Last year I blogged about the vegetable garden I put in and my trials and tribulations in protecting it from critters. Today my garden looks like what’s shown in the photo on the right. I live and garden in the northwest corner of New York State in the United States.
Therefore, I thought it would be a good time to review what I did right and wrong last year as I start to think about my 2010 vegetable garden.
Last year was the first year in about eight that I decided to put in a vegetable garden. In the past I have gardened quite a bit, but I had not made the time to continue it from year to year. Also, we have a particularly obnoxious bush-like weed that spreads via thick, deep underground roots, so it’s a battle all season long to help the vegetables win. I was pretty successful in this this last year, but it was a lot of work.
As I just mentioned, that weed is very hardy and persistent. If I keep the garden where it is now, I may rent a small backhoe to dig down and pull up all the roots. One key reason to move the garden is to get it away from the black walnut trees that ring the property and are near the driveway. The part of the garden that is toward the front of the photo is just over the drip line for a black walnut and so only certain plants will grow there.
If I move the garden, it will be a lot further back in the property and centered in a grassy area. However, it will be very difficult to water and I’ll need to rely on rainfall for the most part.
That brings me to …
The fence I installed did a good job keeping out the deer, especially once I extended it by a couple of feet around the corn. The deer just nibbled on the corn over the top of the fence until I added two more feet of fence.
The right side of the garden was entirely in sunflowers and corn:
|Lemon Queen Sunflower
||Sundance Sweet Corn
||Sugar Dots Sweet Corn
||Peaches and Cream Sweet Corn
||Garden Cross Bantam Sweet Corn
||Velvet Queen Sunflower
From left to right, the corn moved from earlier to later varieties for harvesting. Probably 40% of the entire garden was planted in corn. It looked pretty promising.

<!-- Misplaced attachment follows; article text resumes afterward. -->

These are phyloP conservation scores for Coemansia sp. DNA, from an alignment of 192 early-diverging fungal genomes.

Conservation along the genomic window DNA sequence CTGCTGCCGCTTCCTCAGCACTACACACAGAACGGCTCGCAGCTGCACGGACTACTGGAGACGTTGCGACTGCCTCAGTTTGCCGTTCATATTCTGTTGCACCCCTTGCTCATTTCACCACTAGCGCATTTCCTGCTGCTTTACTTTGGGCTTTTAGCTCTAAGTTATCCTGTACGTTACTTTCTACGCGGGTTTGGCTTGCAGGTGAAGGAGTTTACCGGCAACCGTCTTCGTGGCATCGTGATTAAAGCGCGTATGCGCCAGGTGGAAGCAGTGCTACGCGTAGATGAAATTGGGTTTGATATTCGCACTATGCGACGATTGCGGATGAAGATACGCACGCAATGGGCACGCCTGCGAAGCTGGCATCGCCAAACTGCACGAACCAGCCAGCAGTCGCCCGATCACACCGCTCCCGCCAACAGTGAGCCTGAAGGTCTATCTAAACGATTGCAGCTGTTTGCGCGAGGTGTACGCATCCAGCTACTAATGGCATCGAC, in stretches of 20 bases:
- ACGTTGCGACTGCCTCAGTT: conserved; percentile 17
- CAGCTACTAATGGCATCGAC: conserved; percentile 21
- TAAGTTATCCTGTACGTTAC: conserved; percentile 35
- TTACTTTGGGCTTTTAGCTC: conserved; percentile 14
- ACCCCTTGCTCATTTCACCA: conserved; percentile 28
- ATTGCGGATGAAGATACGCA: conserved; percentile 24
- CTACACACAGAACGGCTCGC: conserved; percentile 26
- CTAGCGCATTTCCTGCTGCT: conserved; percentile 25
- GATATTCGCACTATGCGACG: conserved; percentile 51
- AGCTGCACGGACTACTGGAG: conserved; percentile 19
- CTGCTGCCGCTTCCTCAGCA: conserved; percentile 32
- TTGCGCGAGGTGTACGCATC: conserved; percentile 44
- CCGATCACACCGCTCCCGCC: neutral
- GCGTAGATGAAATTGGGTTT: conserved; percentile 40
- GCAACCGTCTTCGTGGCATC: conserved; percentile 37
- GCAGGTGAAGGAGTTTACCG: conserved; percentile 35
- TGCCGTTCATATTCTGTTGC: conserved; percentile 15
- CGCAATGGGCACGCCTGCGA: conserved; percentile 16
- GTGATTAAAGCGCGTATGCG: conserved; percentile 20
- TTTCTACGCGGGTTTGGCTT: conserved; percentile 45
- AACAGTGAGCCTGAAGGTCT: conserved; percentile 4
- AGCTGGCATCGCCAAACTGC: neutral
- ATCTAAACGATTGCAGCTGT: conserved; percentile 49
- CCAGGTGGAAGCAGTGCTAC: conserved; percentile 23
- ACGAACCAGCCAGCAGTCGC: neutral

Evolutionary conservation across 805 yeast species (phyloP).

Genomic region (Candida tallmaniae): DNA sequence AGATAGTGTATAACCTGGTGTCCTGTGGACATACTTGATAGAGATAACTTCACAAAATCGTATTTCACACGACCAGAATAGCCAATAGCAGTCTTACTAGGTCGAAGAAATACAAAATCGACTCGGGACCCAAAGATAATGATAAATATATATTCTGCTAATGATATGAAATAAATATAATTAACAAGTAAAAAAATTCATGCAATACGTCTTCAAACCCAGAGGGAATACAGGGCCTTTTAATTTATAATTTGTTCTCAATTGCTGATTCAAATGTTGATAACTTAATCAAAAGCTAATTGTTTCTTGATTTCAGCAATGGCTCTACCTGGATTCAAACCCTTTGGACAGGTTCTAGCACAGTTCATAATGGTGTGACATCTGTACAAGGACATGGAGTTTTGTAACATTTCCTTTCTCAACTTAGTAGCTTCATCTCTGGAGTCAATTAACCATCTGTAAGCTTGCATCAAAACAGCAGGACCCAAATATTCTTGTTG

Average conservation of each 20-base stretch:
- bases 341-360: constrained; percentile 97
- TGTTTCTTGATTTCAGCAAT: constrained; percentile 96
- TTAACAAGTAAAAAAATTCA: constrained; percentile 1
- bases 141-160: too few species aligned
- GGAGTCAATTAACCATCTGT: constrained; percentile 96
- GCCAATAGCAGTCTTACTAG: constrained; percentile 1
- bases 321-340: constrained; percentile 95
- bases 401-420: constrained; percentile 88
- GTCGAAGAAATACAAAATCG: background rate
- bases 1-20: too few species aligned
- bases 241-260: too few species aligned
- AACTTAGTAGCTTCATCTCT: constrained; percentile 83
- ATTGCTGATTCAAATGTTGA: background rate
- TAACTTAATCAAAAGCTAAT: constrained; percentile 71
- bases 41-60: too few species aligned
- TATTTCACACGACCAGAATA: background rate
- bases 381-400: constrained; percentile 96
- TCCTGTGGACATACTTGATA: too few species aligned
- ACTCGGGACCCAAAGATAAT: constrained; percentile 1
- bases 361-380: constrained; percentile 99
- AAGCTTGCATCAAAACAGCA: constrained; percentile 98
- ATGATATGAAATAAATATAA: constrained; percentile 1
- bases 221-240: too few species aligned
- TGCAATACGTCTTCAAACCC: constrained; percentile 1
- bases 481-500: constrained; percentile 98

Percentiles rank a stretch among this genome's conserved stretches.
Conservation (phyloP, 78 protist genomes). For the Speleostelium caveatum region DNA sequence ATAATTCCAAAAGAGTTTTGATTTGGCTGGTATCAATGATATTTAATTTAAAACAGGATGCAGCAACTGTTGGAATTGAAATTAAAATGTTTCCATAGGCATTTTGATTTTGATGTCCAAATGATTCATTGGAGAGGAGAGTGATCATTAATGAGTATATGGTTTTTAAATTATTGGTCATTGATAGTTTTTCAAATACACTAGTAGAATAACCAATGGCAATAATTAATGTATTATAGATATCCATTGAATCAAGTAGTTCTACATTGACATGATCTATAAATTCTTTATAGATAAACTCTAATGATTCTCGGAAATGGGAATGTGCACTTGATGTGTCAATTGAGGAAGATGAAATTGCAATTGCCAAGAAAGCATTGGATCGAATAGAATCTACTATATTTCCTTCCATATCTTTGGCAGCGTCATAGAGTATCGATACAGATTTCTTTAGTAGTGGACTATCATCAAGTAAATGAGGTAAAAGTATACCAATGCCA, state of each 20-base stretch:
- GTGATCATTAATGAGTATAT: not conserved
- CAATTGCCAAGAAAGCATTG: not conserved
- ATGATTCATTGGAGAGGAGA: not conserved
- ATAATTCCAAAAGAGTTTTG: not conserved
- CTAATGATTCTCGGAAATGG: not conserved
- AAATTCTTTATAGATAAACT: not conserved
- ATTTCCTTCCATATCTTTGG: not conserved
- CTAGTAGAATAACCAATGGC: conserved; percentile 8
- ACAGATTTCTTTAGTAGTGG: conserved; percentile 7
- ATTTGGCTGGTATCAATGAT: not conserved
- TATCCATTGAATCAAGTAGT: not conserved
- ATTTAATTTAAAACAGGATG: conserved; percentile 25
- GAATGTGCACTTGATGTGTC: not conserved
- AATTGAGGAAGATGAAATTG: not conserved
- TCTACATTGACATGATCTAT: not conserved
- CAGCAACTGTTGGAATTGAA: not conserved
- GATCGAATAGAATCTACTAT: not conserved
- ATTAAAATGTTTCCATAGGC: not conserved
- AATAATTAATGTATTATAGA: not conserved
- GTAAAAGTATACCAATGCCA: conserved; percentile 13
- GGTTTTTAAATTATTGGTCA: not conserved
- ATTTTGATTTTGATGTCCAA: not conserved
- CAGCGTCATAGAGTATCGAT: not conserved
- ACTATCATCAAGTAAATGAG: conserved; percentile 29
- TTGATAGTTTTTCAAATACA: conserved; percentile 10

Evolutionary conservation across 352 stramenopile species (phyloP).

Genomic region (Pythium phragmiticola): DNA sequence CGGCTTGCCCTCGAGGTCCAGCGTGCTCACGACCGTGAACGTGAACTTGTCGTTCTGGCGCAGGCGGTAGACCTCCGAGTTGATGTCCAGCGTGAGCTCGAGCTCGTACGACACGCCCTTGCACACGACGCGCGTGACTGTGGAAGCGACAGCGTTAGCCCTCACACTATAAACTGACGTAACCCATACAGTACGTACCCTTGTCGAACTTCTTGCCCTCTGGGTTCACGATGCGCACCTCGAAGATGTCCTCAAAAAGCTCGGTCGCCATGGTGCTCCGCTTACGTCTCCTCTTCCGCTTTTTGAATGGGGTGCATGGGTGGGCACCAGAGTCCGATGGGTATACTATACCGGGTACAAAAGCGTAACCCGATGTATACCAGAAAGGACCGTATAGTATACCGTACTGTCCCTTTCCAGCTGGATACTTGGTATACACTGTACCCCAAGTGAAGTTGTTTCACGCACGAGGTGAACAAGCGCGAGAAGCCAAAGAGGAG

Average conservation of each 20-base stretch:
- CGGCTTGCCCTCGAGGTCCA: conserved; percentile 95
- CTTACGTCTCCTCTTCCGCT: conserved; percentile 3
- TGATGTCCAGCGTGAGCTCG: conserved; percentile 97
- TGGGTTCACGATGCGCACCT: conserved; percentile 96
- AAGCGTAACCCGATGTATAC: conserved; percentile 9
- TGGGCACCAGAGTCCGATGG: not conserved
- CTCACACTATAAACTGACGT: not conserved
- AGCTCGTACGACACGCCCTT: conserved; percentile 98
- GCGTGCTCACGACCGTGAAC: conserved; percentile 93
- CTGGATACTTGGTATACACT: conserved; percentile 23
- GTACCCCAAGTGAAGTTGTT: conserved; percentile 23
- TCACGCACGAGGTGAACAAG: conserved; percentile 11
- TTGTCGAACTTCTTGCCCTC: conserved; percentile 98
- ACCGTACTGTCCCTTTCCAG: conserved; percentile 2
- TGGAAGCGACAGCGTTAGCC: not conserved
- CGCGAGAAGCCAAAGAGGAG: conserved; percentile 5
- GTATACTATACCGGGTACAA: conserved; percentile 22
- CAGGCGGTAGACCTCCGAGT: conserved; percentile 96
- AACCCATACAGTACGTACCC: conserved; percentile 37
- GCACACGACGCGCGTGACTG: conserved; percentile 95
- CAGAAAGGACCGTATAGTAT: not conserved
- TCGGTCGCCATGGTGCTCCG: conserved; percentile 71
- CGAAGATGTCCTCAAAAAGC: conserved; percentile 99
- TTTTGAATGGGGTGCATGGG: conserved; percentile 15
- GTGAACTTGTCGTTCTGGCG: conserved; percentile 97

We didn’t get one ear of it. The raccoons ate it all, though they didn’t bother anything else.
This next year I’m not going to bother with corn at all. To keep out the raccoons I would either have to install an electric fence or completely enclose (encage?) the garden, sides and top. I’m not going to do that. So next year I’ll have more room for vegetable and maybe try something new, like pumpkins.
Peppers, Tomatoes, and Basil
The peppers I planted in the ground were fantastic, though those I put in a container did not do well. This year I’ll be expanding the group to more varieties and only put them in the ground.
While we did get some tomatoes, it’s clear they were affected by the blight. I needed to get a replacement tomato plant and I picked up one from a home center on a whim, and I think that infected the rest of the crop.
The basil crop was strong, though late in arriving. This year I plan to start many of my plants directly from seed. They’ll need to get going around April 1, so I’ll have more on that as I get closer. I’ve ordered several packets from some catalog sources, and I’ll go through how I’ll make my final choices.
Squash and Cucumbers
The Garden Spineless F1 Hybrid Zucchini Squash grew well (too well), and produced a large crop. I need to stagger the planting of the seeds this year to not get inundated with zucchini. This is an old joke, but we were indeed told when we moved to this village that people locked their cars in summer so that others would not put zucchini in them.
The Summer Pac F1 Hybrid Calabaza Yellow Squash was a disappointment because it was more of a gourd than a yellow zucchini. I blame myself and will need to do more research this year.
The Marketmore Cucumbers produced a good crop and didn’t overwhelm us with volume. I grew many of them up the trellis I used earlier in the season for the snow peas, and that sort of worked. This next year I may build a wood ladder for them.
Beans and Peas
Both the Tender Green Improved Bush Beans and the Yellow Kinghorn Wax Bush Beans did very well, however they were too crowded. I fell victim to the urge to over plant too many vegetables in too small a space. This year I’ll either have more room because I’m not doing corn, or I’ll be in a larger space in a different location.
For peas I went with the sugar snap variety. We got a few, but I put them in too late. I should have started them around May 1, or even late April, but it was closer to the end of May by the time the garden was in shape. My mother always told me to get them in on St. Patrick’s Day, but around here the ground is still frozen and we’re likely to get more snow, so that’s not going to work.
Lettuce and Carrots
I got a lot of lettuce but should have staggered the crop. The carrots grew very slowly and we didn’t get to harvest very many. Next year I need to explicitly amend the soil where I plant the carrots with a lot of sand.
The major lessons in my return to vegetable gardening were:
- If the deer don’t get you, the raccoons will. Watch about for ground hogs as well.
- Your fence can never be too tall.
- Plant half the vegetables you want to plant in the space you have available.
Sources and Books
In a previous blog entry I gave some good sources for vegetable seeds. If you want to go organic, pay very close attention to the seed descriptions or else go with an all-organic provider like High Mowing Organic Seeds. Rob Weir also posted a good blog entry with ten seed providers for New England gardeners.
There are hundreds of books about vegetable gardening, some of which are specialized to specific parts of the US or the world. Here are some that I’ve found to be quite good: